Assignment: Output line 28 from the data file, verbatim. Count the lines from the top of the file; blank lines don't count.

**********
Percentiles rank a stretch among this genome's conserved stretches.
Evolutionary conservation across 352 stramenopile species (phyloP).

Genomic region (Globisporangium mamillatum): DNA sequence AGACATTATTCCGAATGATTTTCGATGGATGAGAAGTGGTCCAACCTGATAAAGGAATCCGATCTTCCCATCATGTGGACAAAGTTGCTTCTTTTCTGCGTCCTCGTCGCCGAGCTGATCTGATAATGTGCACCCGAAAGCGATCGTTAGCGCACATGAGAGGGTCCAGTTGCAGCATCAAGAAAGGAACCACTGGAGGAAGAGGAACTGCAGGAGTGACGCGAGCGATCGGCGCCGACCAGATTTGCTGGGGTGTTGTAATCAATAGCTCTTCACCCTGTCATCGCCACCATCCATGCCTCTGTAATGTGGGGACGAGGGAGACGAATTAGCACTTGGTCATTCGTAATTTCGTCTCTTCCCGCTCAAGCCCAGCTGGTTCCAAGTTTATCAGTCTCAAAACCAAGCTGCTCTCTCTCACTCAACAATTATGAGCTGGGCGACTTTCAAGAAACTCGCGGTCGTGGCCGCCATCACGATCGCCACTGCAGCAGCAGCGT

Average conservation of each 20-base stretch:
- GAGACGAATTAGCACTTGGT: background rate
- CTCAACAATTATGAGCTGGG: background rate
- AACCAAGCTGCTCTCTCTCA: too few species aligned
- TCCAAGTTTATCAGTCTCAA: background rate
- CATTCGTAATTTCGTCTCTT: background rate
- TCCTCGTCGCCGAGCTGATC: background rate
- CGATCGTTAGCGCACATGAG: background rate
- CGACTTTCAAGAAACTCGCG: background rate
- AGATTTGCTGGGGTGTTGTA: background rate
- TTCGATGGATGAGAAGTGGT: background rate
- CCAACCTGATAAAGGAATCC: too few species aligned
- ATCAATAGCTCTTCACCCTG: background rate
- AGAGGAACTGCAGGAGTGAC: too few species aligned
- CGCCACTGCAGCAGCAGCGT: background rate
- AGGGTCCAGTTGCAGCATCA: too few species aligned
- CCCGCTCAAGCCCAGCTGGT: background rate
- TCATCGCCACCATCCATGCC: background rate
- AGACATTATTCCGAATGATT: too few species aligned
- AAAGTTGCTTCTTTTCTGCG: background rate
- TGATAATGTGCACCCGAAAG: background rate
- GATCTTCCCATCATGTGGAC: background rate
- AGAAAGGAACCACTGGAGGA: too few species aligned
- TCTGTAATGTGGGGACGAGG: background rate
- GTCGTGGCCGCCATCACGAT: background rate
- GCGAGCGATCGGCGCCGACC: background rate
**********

- GTCGTGGCCGCCATCACGAT: background rate